ROY KEANE always speaks his mind.
And the Cork legend let the English know exactly what many of their neighbours were thinking about their exploits in the World Cup by blasting them for ‘getting carried away’ with reaching the semi-final.
Keane was a pundit on ITV along with former Arsenal striker Ian Wright for England’s 2-1 extra-time loss to Croatia and didn’t hold back after they fell short of making the final against France.
The Republic of Ireland assistant boss had previously warned Wright about looking too far ahead when England were still in the group stages in Russia.
The Mayfield man pulled no punches when he suggested many England fans lost track of reality during this World Cup run.
“Before the game, the whole talk was about the final, the final,” said Keane, referring to Wright. “Everyone was talking about the final... ‘football’s coming home’.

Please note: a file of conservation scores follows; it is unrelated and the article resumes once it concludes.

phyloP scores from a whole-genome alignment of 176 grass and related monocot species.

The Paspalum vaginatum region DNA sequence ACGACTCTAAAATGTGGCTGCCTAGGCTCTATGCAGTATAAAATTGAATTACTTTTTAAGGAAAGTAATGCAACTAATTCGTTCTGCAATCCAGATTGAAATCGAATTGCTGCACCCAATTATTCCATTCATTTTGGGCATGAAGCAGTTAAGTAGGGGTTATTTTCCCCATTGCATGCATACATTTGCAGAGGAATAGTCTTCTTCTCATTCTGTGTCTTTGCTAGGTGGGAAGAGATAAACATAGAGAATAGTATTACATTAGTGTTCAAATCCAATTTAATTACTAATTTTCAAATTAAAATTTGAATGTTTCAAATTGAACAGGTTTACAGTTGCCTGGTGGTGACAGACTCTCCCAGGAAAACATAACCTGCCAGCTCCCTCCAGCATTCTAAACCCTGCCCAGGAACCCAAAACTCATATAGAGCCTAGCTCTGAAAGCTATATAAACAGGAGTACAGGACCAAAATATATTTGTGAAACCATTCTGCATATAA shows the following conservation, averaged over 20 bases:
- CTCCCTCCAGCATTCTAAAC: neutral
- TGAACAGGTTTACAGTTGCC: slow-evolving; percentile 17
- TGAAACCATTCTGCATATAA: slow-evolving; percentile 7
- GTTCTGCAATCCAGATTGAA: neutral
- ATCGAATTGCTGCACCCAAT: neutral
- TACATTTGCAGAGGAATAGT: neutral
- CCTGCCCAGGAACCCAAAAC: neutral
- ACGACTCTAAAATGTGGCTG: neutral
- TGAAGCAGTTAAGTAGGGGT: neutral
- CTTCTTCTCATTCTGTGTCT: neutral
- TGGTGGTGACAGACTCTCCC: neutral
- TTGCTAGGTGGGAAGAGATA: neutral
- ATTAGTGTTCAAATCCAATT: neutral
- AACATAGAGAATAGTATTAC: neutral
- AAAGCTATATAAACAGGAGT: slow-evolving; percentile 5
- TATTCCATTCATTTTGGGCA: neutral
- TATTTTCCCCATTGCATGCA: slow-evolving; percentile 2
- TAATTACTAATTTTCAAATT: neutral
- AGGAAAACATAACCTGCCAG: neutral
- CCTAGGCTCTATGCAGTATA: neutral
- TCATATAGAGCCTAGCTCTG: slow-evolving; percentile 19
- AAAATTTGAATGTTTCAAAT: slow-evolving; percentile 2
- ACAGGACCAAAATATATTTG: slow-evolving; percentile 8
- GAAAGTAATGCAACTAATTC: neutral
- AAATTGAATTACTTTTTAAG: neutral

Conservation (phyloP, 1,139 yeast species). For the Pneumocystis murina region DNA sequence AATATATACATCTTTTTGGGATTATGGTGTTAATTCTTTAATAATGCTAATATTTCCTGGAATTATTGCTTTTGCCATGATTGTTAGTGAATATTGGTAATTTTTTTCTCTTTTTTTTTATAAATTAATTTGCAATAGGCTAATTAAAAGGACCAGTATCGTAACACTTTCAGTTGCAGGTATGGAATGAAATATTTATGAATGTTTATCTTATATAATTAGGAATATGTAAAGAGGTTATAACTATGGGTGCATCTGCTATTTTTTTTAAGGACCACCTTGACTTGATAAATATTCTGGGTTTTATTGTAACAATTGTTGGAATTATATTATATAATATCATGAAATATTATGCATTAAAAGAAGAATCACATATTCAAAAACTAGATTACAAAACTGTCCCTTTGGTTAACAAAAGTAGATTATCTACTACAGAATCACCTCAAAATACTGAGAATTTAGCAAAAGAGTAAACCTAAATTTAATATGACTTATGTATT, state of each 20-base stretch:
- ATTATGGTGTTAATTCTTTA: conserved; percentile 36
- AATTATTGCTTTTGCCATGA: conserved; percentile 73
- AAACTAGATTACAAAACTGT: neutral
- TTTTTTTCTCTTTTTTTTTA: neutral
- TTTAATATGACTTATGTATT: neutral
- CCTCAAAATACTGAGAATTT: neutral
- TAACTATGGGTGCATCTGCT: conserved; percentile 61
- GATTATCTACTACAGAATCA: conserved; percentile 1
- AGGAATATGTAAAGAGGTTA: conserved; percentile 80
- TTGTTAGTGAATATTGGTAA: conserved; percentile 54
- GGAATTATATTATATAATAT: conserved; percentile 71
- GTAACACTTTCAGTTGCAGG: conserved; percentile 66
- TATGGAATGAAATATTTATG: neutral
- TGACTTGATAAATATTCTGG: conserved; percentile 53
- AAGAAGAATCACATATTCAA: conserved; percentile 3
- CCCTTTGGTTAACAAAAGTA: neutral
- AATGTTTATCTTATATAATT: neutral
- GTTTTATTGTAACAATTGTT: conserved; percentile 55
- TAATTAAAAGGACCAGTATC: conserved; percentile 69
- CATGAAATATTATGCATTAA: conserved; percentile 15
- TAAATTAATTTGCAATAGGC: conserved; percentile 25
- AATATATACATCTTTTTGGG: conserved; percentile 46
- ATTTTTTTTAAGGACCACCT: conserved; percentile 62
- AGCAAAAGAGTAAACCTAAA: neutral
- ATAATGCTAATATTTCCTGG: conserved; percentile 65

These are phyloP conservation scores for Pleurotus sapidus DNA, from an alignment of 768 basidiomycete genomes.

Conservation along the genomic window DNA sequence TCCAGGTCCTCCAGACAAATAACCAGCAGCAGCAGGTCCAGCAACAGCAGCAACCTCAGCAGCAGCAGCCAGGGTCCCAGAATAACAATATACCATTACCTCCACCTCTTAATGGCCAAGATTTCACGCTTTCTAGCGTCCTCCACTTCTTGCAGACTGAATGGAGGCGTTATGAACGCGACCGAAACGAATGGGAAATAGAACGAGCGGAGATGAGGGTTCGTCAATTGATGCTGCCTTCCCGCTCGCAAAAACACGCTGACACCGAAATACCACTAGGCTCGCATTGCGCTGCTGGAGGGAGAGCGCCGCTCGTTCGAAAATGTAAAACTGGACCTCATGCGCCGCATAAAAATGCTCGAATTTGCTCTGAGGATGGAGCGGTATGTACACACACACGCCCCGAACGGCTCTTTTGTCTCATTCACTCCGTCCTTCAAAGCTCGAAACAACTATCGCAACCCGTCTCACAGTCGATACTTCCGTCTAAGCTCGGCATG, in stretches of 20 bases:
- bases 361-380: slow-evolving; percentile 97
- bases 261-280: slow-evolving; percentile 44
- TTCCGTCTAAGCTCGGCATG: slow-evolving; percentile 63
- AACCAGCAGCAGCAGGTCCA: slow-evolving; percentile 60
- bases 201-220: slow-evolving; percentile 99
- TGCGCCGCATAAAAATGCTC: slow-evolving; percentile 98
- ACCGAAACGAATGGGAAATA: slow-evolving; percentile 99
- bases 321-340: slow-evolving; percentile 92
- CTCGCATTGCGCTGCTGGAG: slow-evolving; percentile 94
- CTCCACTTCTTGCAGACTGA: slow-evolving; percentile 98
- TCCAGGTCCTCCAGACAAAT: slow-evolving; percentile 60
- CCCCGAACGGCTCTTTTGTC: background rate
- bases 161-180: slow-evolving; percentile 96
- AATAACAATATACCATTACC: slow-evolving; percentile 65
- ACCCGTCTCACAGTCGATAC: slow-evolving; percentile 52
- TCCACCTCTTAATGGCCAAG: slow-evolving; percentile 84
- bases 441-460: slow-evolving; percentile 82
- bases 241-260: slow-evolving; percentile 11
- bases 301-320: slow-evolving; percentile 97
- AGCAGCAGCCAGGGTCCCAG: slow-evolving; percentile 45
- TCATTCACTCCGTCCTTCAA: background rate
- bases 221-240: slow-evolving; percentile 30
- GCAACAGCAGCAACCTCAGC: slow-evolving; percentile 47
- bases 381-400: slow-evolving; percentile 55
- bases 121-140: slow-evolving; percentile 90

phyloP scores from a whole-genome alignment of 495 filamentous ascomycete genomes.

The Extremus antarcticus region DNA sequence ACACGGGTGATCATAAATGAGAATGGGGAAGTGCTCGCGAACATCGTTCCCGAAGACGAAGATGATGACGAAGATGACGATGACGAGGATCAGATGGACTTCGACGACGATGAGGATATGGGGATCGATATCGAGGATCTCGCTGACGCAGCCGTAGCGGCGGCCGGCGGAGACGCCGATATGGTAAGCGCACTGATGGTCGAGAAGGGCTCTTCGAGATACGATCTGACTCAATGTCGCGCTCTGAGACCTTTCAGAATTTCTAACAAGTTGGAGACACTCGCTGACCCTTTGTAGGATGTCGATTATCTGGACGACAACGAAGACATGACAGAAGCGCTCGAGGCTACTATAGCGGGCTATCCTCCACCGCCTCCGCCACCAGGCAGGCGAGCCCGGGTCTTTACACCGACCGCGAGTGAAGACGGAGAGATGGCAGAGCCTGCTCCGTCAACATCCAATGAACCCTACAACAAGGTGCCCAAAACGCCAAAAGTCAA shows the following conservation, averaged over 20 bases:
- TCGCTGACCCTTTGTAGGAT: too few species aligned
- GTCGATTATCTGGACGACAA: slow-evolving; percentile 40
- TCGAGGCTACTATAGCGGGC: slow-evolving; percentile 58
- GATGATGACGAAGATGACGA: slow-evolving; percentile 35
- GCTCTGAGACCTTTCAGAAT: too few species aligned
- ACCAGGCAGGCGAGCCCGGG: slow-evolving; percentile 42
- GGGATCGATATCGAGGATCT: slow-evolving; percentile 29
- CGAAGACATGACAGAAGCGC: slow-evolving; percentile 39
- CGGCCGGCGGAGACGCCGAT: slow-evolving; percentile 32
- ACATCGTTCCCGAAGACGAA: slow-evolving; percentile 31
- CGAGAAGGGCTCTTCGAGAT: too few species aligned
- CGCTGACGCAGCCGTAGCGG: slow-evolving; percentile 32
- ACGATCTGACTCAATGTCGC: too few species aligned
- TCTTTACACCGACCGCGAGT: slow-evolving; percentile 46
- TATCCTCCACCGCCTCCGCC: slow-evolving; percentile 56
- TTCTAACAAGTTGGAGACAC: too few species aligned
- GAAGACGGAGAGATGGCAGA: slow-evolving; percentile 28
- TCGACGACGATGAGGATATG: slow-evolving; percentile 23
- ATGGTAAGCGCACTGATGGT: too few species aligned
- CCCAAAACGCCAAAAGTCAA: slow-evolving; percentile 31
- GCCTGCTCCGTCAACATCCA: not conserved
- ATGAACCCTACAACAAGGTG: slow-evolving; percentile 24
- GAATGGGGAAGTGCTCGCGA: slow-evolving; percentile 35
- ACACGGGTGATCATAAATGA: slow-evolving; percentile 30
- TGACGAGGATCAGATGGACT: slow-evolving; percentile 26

“I don’t mind you being happy, but you were planning the final, where the parades were. You need a reality check man. Get excited when they get to the final man!
“You are a grown man, you have played the game. You know how hard it is to get to these big finals or even get to these World Cups. You know what I’m talking about, relax yourself.”
Wright attempted to mimic Keane’s Cork accent as he fought a losing battle against the former Man United midfielder, much to the amusement of fellow panellists Gary Neville and Lee Dixon.
The English TV coverage of the World Cup had been little more than flag-waving support of their side, with minimal analysis of the weaknesses in Gareth Southgate’s team and tactics.
Ultimately they failed their toughest test, despite taking an early lead in Moscow thanks to a Kieran Trippier free. England still have a third-fourth placed play-off against Belgium to come on Saturday, a side they were beaten by already.
That loss put them on the easier side of the draw and while Southgate’s charges impressed at times in knocking out Colombia and Sweden, they retreated too deep and couldn’t find any rhythm after Croatia equalised. Top scorer Harry Kane was a peripheral figure and the Croats, into their first final having lost the 1998 semi-final to France, were in control before Mario Mandzukic’s extra-time winner.